• PB1-like phages are a usual component of phage therapeutic commercial mixtures. This species is considered to be one of the most promising for application in phage therapy. One of its major advantages is the ability to generate mutants with extended lytic activity (Pleteneva et al., 2008 and 2009; Ceyssens et al., 2009), an absence of pseudolysogenic effects (complete lysis of infected bacteria), and low frequencies of phage-resistant bacterial mutants. Phages of this species are adsorbed onto LPS and produce a halo around the plaque as a result of the activities of LPS-destroying enzymes that are synthesized by bacteria in the course of phage infection.

    • Phages of species PaP3/LUZ24-like phages are permanent components of commercial mixtures; but in some of them, we found unusual properties. Their possible influence on the behavior of the phage during the process of phage therapy is not clear. Further comparative studies are required before phages of this species can be introduced into phage therapy as components of mixtures that are well-studied and safe for extended use. The first phage of this species to be described, PaP3, was isolated as a temperate phage (Tan et al., 2007). However, no repressor gene has been found in its genome. The other phage of this species, LUZ24, shows a high degree of relatedness to PaP3 and also does not encoding repressor protein. A remarkable property of LUZ24 is the presence of an intron in its genome (Ceyssens et al., 2008). The isolation of phages of related species, infecting other pseudomonads, P. putida and P. fluorescens (Glukhov et al., 2012; Eller et al., 2014), suggests a possibility for the migration of these phages between different soil pseudomonades.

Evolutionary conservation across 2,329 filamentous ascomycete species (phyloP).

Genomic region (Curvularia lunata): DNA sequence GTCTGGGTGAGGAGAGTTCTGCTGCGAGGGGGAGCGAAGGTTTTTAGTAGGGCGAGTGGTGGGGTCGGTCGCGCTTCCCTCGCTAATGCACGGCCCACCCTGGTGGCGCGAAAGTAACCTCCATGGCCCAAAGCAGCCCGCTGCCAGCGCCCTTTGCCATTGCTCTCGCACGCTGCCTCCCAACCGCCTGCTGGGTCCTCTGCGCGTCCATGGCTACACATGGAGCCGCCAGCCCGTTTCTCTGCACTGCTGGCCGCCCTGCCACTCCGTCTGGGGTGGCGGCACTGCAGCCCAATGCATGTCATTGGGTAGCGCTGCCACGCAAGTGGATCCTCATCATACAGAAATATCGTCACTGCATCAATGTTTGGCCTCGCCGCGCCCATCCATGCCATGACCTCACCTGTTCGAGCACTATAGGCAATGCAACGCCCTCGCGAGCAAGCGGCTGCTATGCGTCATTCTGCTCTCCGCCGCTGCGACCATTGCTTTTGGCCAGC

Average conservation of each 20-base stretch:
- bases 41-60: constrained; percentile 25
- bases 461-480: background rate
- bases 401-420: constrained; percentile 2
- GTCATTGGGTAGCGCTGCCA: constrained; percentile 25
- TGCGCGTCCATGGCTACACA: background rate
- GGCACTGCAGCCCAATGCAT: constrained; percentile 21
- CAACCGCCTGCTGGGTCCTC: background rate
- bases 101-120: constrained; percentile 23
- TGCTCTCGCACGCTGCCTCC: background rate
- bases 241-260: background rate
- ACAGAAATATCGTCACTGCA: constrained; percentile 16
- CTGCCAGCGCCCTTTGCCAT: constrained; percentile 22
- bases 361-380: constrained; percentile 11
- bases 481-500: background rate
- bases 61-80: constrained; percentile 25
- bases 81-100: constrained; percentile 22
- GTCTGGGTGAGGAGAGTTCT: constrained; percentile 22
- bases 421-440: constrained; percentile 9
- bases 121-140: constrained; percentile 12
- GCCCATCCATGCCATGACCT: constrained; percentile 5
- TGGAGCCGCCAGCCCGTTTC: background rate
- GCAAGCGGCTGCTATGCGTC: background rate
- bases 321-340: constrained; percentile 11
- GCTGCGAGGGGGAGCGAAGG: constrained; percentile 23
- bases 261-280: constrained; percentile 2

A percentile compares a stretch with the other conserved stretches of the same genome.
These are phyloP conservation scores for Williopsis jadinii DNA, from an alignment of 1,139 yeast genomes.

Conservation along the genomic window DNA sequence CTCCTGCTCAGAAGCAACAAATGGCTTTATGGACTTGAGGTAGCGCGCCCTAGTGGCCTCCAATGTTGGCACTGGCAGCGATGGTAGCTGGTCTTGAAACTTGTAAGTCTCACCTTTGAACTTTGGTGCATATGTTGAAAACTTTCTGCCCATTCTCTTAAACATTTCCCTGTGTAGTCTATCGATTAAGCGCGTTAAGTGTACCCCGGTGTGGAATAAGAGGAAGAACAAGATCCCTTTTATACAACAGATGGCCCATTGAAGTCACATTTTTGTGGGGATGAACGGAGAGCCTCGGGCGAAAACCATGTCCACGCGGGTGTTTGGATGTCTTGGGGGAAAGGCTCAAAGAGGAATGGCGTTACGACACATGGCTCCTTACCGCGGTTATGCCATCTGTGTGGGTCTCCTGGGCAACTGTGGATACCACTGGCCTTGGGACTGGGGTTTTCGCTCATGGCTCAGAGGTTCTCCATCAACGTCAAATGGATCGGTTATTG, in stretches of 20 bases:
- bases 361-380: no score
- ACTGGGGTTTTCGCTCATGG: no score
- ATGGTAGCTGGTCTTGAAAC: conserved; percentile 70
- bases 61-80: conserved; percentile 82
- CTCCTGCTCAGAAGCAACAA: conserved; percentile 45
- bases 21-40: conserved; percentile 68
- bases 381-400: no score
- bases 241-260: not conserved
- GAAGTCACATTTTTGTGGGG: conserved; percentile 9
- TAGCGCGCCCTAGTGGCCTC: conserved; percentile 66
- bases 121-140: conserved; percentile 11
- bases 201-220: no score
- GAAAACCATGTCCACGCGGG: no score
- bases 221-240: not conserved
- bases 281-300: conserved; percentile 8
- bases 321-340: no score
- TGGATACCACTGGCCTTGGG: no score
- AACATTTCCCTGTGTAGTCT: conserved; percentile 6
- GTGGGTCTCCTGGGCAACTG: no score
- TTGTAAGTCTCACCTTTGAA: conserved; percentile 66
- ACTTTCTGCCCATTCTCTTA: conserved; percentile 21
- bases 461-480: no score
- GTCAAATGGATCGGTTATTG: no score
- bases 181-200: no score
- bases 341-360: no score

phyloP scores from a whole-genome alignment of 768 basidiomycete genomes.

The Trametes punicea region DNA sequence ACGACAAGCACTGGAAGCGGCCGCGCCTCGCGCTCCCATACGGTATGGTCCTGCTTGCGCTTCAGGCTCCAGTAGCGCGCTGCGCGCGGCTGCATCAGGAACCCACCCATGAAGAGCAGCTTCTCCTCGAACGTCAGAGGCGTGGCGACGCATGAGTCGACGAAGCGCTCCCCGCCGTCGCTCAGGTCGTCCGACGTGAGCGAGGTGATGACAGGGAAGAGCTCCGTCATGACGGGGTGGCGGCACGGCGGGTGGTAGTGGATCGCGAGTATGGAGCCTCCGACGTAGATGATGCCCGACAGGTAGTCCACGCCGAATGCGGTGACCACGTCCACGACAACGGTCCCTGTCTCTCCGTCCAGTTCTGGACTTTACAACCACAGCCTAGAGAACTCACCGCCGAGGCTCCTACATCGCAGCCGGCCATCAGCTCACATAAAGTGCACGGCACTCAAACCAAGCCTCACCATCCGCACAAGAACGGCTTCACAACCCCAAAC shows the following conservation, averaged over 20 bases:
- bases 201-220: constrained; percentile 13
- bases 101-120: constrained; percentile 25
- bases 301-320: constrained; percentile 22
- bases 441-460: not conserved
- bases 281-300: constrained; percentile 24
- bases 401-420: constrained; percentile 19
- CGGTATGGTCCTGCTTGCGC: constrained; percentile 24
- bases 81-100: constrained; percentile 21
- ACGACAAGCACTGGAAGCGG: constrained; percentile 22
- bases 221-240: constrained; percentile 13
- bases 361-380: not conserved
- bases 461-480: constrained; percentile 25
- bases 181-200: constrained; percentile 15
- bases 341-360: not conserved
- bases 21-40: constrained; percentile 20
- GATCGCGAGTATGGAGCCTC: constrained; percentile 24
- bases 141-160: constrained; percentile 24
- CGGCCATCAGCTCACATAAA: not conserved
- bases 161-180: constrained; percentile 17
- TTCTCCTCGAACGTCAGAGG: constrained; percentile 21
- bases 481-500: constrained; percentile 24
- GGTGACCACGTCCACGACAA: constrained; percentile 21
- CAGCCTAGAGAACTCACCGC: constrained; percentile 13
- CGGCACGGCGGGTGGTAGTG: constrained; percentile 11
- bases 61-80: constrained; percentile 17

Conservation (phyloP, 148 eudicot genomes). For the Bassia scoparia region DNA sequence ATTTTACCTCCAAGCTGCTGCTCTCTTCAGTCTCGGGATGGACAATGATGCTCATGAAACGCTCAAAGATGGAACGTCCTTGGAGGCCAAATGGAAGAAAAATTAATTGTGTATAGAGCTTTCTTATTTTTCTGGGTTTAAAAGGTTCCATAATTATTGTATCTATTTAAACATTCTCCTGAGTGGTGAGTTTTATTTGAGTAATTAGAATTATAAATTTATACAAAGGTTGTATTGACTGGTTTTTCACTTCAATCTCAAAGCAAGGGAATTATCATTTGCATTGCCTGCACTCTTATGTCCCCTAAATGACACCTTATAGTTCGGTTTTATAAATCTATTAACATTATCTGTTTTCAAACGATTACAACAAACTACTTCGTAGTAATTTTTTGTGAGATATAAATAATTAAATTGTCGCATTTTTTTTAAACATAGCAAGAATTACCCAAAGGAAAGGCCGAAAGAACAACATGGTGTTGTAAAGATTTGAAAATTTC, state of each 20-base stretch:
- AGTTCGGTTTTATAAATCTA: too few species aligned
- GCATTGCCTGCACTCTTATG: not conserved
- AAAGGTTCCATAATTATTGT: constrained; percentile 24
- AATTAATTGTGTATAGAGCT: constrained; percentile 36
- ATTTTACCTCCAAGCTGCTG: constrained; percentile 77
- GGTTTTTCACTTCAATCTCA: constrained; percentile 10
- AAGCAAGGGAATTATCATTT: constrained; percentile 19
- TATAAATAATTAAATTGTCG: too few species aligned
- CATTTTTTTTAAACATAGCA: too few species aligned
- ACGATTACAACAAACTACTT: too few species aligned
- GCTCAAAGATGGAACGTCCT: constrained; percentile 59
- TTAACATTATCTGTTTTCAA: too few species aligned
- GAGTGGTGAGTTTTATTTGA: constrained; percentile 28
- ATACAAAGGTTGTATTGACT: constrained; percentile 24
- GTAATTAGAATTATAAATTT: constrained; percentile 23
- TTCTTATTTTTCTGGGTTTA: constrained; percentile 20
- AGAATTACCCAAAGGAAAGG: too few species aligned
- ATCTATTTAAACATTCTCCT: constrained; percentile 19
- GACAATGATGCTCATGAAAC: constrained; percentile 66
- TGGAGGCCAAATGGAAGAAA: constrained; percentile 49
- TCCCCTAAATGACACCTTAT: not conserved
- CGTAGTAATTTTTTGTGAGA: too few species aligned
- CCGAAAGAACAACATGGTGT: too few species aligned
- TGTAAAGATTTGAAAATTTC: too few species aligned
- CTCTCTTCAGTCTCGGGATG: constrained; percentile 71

Two new phages, TL and CHU, were isolated in our laboratory from natural sources. According to the results of genome sequencing, TL is closely related to other phages of the species. But, unlike other related phages, it encodes a transposase. Phage CHU shows a positive PCR response with TL primers, and produces identical fragments after DNA digestion by endonucleases. A feature common to TL and CHU is weak growth on lawns of the Standard P. aeruginosa strain PAO1. However, they grow well and selectively on lawns of some clinical isolates of P. aeruginosa (P. aeruginosa strain 8-20) or of mutants of PAO1 (P. aeruginosa strain PAO-ELR2), showing a high level of instability (Figure 6); however, the role of transposase in phage TL instability is not evident. Introduction of the plasmid pMG53 (IncP2) into P. aeruginosa strain PAO1 restores the growth of both phages, with simultaneous loss of instability. From the point of view of their use in phage therapy, this is a desirable feature because IncP2 group plasmids frequently inhibit the growth of various phage species. In addition, in the regions of the halos formed during the growth of various other phages on lawns of P. aeruginosa strain PAO1, the lytic activity of phage TL increases significantly, thereby allowing the identification of the halo-forming phages (Pleteneva et al., 2011). CHU, on the hand, does not exhibit this behavior (Figure 7).